The ideology of neo-Ottomanism is a growing threat to regional stability and security. The foreign policy activity of the incumbent President Recep Erdogan is aimed at returning Turkey to its former greatness by any means.
In the aftermath of the Karabakh war, Ankara is seeking to use the existing alliance with Baku to strengthen its position in the region and try to create a semblance of the Ottoman Empire.
Using the Pan-Turkism strategy, the Turkish leader intends to unite the countries of Central (Central) Asia into a single logistic space with a common armed forces led by Ankara. The Armenians in Nagorno-Karabakh, like the Kurds in Syria, have already fully felt the impact of Turkic nationalism.
The processes of disintegration in Europe and the reduction of the influence of world powers, which previously did not allow Ottoman ambitions to go beyond national borders, gave Turkey the green light for geopolitical revenge. Ankara has chosen highly questionable methods to achieve its goals. For example, Turkey encourages political Islam and separatism in countries with Turkic minorities, including Russia and China.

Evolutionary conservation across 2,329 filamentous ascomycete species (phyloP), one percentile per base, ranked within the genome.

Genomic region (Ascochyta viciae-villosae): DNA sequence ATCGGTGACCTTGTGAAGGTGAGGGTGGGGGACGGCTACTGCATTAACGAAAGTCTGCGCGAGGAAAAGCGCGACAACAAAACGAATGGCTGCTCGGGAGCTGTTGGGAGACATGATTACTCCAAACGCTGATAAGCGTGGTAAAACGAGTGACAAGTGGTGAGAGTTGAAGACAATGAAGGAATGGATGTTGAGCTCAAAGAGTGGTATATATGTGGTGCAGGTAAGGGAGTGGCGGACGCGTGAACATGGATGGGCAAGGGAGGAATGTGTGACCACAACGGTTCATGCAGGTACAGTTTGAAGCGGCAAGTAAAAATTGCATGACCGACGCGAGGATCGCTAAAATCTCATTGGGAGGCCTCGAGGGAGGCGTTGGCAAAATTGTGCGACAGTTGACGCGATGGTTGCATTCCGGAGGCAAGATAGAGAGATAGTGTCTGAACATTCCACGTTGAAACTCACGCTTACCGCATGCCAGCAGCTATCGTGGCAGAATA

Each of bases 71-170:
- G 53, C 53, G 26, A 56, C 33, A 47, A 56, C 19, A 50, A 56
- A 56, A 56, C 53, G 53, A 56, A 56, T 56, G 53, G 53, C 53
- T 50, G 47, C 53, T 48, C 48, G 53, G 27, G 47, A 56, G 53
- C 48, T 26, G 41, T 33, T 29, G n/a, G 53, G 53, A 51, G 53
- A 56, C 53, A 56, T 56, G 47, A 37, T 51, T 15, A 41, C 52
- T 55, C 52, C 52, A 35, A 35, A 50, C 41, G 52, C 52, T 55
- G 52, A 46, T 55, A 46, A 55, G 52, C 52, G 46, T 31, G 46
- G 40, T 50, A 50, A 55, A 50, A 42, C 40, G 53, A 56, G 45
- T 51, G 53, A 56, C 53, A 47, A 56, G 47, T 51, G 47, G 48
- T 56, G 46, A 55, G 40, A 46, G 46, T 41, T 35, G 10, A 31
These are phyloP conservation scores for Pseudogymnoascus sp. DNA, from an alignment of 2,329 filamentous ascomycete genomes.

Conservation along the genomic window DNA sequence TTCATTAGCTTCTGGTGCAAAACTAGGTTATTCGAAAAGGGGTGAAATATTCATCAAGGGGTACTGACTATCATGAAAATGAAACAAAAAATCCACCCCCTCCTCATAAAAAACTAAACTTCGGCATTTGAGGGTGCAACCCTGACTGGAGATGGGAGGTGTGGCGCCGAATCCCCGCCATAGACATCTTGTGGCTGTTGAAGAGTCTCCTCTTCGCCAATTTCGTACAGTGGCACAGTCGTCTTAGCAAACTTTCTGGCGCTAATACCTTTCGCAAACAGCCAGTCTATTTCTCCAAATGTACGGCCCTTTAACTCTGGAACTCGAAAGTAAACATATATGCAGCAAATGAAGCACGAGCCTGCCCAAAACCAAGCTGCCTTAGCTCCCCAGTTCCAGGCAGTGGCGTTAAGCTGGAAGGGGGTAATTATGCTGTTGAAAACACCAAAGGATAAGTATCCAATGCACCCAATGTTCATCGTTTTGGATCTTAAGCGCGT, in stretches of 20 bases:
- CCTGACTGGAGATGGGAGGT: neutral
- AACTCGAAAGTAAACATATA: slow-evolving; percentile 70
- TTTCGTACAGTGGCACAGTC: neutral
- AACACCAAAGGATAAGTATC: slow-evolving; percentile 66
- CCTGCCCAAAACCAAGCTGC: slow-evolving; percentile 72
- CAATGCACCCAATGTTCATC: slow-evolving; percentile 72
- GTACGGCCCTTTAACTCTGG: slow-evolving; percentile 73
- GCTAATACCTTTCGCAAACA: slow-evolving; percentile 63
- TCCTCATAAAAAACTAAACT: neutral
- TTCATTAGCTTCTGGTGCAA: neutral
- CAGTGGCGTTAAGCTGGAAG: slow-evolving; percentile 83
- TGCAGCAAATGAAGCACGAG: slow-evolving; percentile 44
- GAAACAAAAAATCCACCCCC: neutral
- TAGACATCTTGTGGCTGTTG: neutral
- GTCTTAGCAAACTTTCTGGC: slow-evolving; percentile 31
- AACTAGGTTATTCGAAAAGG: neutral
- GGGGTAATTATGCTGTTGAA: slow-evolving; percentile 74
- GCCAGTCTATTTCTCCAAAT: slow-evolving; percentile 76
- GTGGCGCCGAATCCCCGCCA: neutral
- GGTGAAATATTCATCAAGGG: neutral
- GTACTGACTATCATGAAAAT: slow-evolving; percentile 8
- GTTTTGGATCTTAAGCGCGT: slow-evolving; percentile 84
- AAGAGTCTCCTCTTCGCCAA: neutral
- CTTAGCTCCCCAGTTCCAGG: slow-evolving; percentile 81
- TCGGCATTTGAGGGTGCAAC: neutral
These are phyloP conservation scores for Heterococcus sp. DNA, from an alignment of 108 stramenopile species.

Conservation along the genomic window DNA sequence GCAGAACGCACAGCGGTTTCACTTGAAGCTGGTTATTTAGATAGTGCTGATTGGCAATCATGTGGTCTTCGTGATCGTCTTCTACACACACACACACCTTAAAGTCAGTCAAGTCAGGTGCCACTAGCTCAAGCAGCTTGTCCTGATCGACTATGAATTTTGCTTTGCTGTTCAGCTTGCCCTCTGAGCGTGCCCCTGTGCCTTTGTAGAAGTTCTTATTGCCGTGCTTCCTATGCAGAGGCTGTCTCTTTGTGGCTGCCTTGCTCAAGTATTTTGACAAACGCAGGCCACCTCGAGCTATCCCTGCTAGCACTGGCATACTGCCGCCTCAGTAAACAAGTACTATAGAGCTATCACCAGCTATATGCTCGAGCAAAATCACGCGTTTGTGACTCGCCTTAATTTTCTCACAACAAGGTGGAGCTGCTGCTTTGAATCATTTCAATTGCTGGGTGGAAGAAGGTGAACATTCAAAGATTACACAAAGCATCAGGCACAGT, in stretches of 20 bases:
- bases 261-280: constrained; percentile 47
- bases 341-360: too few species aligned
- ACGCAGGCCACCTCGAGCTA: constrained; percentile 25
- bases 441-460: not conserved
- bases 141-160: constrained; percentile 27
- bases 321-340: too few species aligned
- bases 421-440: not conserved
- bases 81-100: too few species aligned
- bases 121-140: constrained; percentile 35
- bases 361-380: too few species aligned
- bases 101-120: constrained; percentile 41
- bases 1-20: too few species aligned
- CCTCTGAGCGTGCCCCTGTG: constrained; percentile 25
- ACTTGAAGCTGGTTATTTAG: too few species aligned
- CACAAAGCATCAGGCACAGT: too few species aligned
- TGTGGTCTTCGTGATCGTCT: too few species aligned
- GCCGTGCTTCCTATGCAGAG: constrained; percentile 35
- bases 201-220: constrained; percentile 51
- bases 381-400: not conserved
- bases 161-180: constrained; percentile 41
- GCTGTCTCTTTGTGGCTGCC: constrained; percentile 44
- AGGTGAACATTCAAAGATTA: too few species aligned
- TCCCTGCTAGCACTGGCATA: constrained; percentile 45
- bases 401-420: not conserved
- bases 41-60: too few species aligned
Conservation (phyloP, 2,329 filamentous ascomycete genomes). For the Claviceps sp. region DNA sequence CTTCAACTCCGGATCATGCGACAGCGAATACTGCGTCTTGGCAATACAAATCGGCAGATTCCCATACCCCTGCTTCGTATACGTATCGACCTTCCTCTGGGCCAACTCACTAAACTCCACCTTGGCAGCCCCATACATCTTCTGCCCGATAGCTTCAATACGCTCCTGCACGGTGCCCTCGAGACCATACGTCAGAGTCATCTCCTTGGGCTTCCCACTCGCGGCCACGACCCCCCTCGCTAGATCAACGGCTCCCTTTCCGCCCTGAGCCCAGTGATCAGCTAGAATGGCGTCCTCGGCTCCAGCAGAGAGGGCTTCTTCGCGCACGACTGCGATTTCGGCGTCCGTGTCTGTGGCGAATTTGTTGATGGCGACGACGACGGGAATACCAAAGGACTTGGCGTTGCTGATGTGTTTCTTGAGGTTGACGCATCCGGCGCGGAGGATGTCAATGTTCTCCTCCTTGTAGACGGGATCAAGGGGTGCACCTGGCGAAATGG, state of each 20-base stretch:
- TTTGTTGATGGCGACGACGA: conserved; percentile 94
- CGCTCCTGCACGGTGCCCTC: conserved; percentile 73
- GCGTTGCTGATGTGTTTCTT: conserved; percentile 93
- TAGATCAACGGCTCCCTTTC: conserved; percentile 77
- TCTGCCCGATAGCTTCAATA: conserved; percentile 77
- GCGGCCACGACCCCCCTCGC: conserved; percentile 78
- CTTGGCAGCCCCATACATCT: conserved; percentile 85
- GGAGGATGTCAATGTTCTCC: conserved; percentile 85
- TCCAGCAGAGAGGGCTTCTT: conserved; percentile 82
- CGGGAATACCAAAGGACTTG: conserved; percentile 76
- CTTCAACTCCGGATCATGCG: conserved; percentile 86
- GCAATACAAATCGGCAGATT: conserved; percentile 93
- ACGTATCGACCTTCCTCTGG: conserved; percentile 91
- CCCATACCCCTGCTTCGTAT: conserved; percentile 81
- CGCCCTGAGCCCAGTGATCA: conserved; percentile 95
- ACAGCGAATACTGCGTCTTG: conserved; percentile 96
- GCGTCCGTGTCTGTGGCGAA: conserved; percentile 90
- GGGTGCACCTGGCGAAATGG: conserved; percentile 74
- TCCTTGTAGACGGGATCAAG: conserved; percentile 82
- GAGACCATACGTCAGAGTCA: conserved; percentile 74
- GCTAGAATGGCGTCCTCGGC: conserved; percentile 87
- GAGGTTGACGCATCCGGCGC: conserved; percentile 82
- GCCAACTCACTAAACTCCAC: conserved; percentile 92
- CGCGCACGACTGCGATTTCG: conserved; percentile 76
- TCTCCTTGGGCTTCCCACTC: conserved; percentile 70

For the past 100 years, Pan-Turkism has been part of the ideology in Turkey. But Erdogan became the first head of state to vigorously try to implement this doctrine in the most radical way. Ethnic cleansing, assassinations, kidnapping of Kurdish businessmen and landowners with the aim of further redistributing their property among the Turkish-backed groups have become common in the territories of occupied Syria.
Now Erdogan's efforts are aimed at expanding his influence in the South Caucasus. He badly needs a corridor through Nakhichevan to the Caspian Sea - a direct access to the countries of Central (Central) Asia. Erdogan's ambitions will not end there, and the expansion will continue.